Now that pay equity is back in the news, thanks to Democrats pushing the Paycheck Fairness Act, Blackburn is in demand again. She told CBS’s “Face the Nation” Sunday that “we’re all for equal pay.” But the GOP supports neither the Paycheck Fairness Act nor the minimum wage, which would hugely help women, who make up two-thirds of minimum wage workers. “I would love for women to be focused on maximum wage,” Blackburn bizarrely explained. She went on to insist “I have fought to be recognized with equality for a long time. A lot of us get tired of guys condescending to us.”

This is what Republicans hope they can reduce this debate to: complaining about “guys condescending to us,” not guys being paid more, or guys paying less for insurance (as they did before the Affordable Care Act) or guys making laws that tell women what they can do with their bodies.

Appearing at the Freedom Summit in New Hampshire, Blackburn tried out the idea that it’s actually Democrats who are condescending to women.

“Women aren’t a cheap date,” she told conservatives there. “Women want a little bit more out of life than contraceptives.” Describing women as any kind of “date,” whether cheap or expensive, seems condescending to me, but I’m not a Republican woman.

You’ve almost got to feel sorry for Republicans, they seem so clueless about what to do about their problem with female voters. The Associated Press has a story today about a new GOP strategy to court women, which comes down to encouraging male politicians to feature their wives and daughters in campaign ads, and something weirdly called “14 in ’14,” to recruit and train women under 40 to spread the GOP message in the last 14 weeks of the 2014 midterm campaign. That’s not recruiting and training women candidates, mind you, just some young women who will hit the campaign trail in the home stretch on behalf of predominantly male candidates.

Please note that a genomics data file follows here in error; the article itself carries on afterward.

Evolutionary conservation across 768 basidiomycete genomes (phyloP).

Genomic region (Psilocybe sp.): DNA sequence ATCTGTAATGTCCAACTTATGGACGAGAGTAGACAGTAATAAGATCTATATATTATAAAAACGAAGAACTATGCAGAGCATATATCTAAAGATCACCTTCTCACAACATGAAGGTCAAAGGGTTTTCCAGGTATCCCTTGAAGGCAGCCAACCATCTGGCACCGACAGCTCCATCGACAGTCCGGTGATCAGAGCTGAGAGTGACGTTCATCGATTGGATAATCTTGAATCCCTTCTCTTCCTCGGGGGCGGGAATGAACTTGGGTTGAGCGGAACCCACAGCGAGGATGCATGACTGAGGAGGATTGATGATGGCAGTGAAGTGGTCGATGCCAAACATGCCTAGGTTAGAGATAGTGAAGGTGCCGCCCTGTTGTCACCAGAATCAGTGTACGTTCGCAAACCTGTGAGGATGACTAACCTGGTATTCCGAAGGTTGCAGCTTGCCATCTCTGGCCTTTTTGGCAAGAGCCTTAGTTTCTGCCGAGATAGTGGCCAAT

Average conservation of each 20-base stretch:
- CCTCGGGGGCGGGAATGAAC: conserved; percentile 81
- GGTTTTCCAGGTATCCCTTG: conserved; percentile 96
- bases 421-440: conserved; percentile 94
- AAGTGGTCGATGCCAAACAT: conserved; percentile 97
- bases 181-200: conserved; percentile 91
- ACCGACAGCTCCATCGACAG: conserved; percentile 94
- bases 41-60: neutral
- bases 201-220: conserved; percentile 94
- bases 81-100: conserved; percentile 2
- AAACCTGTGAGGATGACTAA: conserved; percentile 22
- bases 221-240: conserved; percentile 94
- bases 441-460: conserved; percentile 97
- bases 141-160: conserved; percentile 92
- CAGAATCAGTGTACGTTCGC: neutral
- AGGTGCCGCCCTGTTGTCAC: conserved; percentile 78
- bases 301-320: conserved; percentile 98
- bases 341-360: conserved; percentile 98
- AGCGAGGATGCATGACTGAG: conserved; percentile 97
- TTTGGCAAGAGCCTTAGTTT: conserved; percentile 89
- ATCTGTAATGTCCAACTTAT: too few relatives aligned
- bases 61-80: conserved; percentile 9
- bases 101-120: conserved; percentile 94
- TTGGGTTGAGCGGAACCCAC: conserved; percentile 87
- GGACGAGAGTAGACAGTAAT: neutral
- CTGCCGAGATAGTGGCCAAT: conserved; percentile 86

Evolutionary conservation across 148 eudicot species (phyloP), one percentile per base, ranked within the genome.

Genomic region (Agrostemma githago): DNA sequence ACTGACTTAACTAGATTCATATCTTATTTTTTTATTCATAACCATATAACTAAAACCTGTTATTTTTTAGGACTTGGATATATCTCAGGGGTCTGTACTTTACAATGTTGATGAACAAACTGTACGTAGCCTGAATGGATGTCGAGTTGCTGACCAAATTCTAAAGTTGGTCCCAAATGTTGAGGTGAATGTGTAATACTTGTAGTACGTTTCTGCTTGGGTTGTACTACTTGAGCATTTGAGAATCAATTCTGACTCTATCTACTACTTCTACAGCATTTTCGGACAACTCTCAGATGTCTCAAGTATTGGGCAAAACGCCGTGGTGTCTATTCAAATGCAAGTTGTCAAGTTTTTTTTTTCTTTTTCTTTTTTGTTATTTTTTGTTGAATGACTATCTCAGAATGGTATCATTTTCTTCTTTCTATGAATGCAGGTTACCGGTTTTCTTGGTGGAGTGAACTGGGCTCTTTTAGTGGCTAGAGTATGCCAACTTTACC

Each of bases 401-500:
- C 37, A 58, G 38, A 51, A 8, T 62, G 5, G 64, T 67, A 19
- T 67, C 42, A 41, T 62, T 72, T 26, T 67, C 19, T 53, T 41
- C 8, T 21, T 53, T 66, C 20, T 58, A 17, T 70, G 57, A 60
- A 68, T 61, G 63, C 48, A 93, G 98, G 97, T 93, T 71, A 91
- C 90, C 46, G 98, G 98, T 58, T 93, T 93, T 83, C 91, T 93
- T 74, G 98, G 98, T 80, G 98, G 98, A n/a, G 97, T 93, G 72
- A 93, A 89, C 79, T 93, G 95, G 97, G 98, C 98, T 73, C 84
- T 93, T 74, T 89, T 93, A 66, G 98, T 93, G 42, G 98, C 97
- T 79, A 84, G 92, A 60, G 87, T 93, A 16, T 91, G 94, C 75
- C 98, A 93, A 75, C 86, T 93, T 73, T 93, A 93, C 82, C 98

It’s worth noting that although Blackburn served in Congress when the GOP held the House, the Senate and the White House, the single piece of legislation I could find that she had signed into law was the Wool Suit Fabric Labeling Fairness and International Standards Conforming Act of 2006. She has also successfully sponsored resolutions renaming various Tennessee Post Office buildings as well as (to her credit) one honoring the late Issac Hayes.

None of that would likely hurt her in the GOP primaries, where Rep. Michele Bachmann and pizza magnate Herman Cain briefly held leads back in 2012.

A Blackburn run isn’t a done deal; a communications staffer denied that she was considering it. “She is running to represent the people of the TN 7th Congressional district,” Darcy Anderson told the Daily Caller.  It’s also hard for House members of either party or gender to run for the White House, as they mostly lack a fundraising base and must also run for reelection every two years. Still, I wouldn’t count Blackburn out.

The GOP might be well-served by having a woman at the top of the ticket, at a time when their top priority is a massive transfer of income away from women and back to men, by repealing ACA provisions prohibiting charging women more for insurance. Somebody’s got to sell that platform, and it wouldn’t be the first time a terrible, thankless job got foisted on a woman.

 

By: Joan Walsh, Editor at Large, Salon, April 14, 2014

April 15, 2014 Posted by | GOP, Women | , , , , , , | 2 Comments

“RNC Unveils Its ‘14 In ‘14’ Plan”: A Stroke of Genius, Include More Women In Campaign Ads